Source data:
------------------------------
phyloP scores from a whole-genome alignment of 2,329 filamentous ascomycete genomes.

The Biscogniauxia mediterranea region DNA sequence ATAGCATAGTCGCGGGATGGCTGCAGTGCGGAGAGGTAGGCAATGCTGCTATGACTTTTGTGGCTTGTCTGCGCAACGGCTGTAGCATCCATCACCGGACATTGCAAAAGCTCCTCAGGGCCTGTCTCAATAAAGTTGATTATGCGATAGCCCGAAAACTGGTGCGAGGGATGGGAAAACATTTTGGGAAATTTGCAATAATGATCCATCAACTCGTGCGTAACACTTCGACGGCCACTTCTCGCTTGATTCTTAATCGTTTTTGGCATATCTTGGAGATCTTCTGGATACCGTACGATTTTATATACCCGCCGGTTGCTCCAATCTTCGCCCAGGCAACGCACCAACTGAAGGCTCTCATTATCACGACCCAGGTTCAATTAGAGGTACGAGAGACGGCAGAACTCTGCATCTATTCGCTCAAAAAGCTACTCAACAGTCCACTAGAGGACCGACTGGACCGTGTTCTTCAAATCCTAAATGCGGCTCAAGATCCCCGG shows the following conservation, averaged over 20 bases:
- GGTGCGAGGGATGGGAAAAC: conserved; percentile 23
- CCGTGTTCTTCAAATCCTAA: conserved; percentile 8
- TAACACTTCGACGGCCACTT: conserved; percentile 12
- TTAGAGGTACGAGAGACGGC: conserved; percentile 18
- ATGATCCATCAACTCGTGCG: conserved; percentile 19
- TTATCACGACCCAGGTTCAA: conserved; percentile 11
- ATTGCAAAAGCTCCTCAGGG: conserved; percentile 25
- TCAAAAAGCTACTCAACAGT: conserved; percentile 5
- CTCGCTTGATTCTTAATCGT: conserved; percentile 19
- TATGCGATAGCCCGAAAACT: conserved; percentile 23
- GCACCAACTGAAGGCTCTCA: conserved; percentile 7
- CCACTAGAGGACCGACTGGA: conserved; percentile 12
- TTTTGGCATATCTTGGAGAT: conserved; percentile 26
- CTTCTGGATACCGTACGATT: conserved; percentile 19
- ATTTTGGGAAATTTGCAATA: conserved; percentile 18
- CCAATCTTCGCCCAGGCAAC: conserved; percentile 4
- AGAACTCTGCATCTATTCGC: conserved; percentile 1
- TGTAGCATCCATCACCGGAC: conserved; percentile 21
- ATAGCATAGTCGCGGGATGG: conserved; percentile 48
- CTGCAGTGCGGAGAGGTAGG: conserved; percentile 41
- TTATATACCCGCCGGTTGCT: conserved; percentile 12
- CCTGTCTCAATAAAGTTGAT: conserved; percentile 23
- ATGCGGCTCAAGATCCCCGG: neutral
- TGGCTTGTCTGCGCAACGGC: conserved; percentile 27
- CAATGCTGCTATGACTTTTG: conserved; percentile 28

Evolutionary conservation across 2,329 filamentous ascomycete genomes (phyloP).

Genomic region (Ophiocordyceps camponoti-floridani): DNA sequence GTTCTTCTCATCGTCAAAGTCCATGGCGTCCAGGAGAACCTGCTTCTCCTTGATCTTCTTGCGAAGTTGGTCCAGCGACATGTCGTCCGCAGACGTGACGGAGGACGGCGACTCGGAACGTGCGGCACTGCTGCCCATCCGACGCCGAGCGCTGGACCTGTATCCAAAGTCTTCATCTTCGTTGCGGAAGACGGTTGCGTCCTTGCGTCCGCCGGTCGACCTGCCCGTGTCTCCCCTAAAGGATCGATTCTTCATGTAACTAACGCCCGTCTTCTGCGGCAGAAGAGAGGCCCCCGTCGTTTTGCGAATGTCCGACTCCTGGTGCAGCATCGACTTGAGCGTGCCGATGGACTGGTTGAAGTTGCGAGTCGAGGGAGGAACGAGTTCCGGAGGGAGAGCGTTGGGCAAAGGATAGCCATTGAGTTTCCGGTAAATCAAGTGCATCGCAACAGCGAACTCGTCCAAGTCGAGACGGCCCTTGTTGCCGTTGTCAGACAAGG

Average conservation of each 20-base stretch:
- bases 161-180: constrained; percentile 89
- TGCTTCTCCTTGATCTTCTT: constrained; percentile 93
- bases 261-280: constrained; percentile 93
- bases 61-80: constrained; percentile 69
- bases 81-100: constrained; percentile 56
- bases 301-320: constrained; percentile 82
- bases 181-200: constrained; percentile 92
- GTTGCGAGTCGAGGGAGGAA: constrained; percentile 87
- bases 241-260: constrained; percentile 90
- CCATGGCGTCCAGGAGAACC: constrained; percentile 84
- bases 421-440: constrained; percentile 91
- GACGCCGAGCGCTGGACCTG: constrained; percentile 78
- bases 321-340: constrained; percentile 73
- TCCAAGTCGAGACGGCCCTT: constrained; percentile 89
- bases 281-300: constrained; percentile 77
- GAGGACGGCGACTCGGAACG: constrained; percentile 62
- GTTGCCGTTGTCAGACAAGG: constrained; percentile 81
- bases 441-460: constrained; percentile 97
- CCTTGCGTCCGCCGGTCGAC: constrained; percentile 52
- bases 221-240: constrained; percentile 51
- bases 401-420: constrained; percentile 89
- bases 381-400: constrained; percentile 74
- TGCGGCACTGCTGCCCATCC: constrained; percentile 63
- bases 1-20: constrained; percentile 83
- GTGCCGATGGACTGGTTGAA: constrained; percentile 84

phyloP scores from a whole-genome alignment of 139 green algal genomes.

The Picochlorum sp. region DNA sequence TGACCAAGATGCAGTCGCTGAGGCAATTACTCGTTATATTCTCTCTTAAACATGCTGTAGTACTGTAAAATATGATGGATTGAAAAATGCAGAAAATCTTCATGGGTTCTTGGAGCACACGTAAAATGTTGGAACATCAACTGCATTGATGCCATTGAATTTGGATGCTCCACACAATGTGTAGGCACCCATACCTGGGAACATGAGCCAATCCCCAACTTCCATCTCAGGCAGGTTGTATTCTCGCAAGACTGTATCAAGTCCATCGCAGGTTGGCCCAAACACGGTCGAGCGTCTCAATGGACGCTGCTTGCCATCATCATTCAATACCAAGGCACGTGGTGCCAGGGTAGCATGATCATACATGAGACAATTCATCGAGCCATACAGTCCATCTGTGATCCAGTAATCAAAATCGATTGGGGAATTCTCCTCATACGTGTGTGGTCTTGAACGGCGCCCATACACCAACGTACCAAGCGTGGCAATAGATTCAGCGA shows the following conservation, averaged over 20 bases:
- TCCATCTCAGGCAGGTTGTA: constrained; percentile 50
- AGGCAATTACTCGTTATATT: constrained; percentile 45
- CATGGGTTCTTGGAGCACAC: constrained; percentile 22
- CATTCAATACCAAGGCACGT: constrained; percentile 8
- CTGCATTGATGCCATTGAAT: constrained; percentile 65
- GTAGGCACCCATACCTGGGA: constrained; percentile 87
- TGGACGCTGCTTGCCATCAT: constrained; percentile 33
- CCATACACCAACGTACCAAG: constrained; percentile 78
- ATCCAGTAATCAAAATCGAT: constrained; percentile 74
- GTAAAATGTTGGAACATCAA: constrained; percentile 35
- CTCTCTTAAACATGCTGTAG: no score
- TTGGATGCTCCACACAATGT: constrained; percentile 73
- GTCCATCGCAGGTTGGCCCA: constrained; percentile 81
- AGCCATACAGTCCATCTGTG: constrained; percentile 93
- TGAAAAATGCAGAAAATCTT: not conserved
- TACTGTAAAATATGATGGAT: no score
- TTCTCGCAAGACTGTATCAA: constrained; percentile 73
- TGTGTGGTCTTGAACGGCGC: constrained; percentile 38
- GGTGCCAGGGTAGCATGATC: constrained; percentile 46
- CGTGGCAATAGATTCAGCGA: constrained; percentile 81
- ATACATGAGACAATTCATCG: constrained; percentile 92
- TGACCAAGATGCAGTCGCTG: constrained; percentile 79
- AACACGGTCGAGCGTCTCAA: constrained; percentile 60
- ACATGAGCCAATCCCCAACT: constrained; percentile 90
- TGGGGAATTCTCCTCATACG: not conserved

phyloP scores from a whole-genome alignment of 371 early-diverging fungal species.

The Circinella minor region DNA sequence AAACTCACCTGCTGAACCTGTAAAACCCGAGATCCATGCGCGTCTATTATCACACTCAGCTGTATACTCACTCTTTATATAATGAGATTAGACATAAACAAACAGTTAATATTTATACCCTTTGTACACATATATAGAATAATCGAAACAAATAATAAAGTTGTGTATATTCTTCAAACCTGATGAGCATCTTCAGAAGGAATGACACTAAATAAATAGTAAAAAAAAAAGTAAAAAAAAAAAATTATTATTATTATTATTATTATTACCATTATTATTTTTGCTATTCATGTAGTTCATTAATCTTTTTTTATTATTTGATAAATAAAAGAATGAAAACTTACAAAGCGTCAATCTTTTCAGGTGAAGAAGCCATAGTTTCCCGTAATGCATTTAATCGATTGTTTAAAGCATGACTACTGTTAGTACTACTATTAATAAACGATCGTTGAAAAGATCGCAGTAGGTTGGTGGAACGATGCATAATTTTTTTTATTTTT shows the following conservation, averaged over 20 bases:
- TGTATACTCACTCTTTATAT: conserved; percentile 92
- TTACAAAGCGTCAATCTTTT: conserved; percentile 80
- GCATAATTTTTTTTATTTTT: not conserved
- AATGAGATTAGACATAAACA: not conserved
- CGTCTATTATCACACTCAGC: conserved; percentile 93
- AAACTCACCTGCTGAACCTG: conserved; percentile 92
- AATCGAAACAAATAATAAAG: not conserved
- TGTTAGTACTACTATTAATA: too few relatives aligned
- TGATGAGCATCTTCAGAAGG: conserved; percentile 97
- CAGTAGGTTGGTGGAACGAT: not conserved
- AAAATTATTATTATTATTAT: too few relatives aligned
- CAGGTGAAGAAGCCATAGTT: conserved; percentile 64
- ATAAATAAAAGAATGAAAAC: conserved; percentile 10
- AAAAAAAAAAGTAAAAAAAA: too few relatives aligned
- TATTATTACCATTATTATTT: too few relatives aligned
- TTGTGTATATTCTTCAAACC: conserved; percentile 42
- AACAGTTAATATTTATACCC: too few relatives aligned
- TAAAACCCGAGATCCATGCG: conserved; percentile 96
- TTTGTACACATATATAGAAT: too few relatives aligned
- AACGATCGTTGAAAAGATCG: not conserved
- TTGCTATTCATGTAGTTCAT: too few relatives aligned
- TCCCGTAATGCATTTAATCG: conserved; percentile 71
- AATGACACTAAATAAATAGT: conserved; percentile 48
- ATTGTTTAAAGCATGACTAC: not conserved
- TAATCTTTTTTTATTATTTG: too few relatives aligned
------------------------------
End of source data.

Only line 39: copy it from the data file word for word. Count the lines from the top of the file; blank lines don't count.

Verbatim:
- bases 241-260: constrained; percentile 90